An ideal world that mickey's situation never existed to begin with.
An ideal world that this house doesn't have holes galore to see the piping in his walls
An ideal world that the mfg of this piping SHOULD of tested their materials before gloating its promise of everything great and now the thousands of people are suffering from that choice.
In your ideal world gary you would probably tell mickey to go ahead and pull those pipes into position, stretching them to use a new fitting to connect two or three pipes back together.
Another bad scenario grows from that as well. The proper workmanship you mention would not include stretching those pipes to meet each other to say lets replace a tee. Pulling that pipe tighter will create the issue of thermal expansion if there is no "give" to the pipe and now when hot water goes through the piping, it's pulling on that new connection.
The correct application for Mickey's dilemma would be to use 4 connections, not 1 like before at a tee intersection of a line. 3 couplings and 1 tee so that the piping is not strained or pulled together to make that next connection.
Explain to me and the internet world gary how this is acceptable for someone who has a house with this piping system to go after 4 connections to 1 if they want it done right. Every time you add more connections to any piping system, the cost and the possibility of leaks grows.
Here's what the public is not aware of regarding these systems:
Certain PEX mfg. are already out of business.....quit making their product and even though it was installed...there is no way to sue them if and when it fails. < How would you like to be waiting for that ticking time bomb to go off...and not know of the situation?
"Other" companies from a profit endeavor are trying to make products (crimp rings for example) to make up for what this once been company produced.
System failures have been proven in hydronic systems (see link above)
Makes no sense how the plastic industry passes off a product before thoroughly tested. OTHERWISE THESE LIABILITY ISSUES WOULDN"T EXIST
I'm going to try to get an association of condo owners to join this thread who had a plumber in my area plumb their units with QEST PEX piping.
Static pressure to the unit is 75 pounds, large thermal expansion tank at the meter group. All piping was installed per say code.
Riddled with leaks, breaks are common monthly...the product is tearing open like it is ripping open longways in 1"-4" openings. It happens randomly throughout the home and the mfg. of the product AND the state plumbing committee who approved this garbage hasn't identified it's problem source.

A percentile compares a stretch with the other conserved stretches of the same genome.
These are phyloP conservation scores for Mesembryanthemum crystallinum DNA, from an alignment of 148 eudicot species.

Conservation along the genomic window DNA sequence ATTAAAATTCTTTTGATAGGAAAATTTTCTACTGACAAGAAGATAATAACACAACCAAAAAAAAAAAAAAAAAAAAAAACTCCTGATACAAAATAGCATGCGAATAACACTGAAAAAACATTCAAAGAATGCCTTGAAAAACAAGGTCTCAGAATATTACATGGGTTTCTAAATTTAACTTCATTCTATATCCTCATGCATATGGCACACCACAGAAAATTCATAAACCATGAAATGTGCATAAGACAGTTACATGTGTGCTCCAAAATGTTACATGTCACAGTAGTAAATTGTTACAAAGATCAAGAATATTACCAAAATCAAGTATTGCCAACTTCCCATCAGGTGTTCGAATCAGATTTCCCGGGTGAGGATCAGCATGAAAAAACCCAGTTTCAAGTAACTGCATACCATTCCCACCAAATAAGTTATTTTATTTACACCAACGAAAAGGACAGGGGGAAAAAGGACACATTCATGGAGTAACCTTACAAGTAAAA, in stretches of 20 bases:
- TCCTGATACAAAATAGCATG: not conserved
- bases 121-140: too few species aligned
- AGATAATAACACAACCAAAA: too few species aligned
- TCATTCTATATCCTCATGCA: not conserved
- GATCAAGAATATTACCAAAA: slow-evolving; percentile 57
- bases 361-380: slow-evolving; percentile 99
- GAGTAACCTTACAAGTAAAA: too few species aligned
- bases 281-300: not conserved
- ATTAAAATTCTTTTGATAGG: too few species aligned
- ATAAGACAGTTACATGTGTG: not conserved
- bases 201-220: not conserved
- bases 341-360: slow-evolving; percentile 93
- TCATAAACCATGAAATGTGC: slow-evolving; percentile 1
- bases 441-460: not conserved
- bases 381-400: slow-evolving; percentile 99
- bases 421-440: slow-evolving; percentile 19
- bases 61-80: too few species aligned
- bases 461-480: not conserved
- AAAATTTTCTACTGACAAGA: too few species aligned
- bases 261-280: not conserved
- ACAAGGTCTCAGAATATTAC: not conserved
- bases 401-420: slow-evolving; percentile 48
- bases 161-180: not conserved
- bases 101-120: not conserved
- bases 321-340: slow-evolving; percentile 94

In the meantime the condo owners are suffering with the ongoing charges mounted by the plumbers,
no class action lawsuit or "BIG MONEY" as gary wants you to think is motive even exists at this point,
The homeowners, like some of you have joined and tons of you who have viewed this thread now and in the future are in a similar situation.
It all equates to cost savings the builder/plumber assumed was in the best interest of all......and it wasn't.
There are "those" who will try to discredit any of the bad things plastic water line systems produce.....that is why there is opposition to the reality of why this thread exists. That's fine. The "truth" is that there are tons of innocent victims that have issues with their plumbing system thanks to corporate decisions all the way down to the supplier then the plumber who installed this piping system that is KILLING the reputation of this so called good product.
PB, BLUE MAX, PEX < All plastic piping systems...now they are all combined with legal issues stemming from its use.
And these "victims" shouldn't have emotion? pfffft! Tell that to the single mother that has the possibility of losing her condo because the condo association WON'T ASSUME RESPONSIBILITY for the defective product,
and she's shelling constant money out periodically to fix repairs not only to the piping itself, but the walls, wood, paint, drywall, wallpaper, carpet, or anything else that when the piping busts, it does damage.
These victims have a voice in their situation....life interrupted is exactly what it is.
Unfortunately it sounds like there was a decision reached in the court system that didn't have allowances for larger homes and costs incurred. I would NOT go with the thinking of leaving the pipe in. All of those connections will be a sight to see along with the possibility of more leaks at any connection.
Since major demolition would be needed to replace your system, take the shortcut ( a risk you have to take....and knowing what flavor of PEX isn't failing right now ) and repipe the house with minimal damage to structure.
Try to keep it under the confines of the settlement amount, THEN SELL THE BUILDING.
Get as far away from the responsibility of that piping system before it fails. Otherwise the "twice bitten" bug is coming to get you.....and you have only to blame yourself for stalling.
Keep up the good work gary, chain posting and trying to dispute the reality of these failed systems keeps this subject matter in top view and priority. I'm all for it and keep up the good work.
I'm sure there is a consensus can be drawn that my intentions in these subject matters are of the concern that people/homeowners are getting the short end of the stick in these situations.....and I'm all for protecting them with getting them the info they need to make INFORMED decisions before buying a property that unknowingly might have one of these failing systems.
There's a value to that information...that's why I'm doing the deed to help. Thank you too gary. It wouldn't be fun without ya. I look forward to your rebuttal! :hugs: :kisses: :holdshands: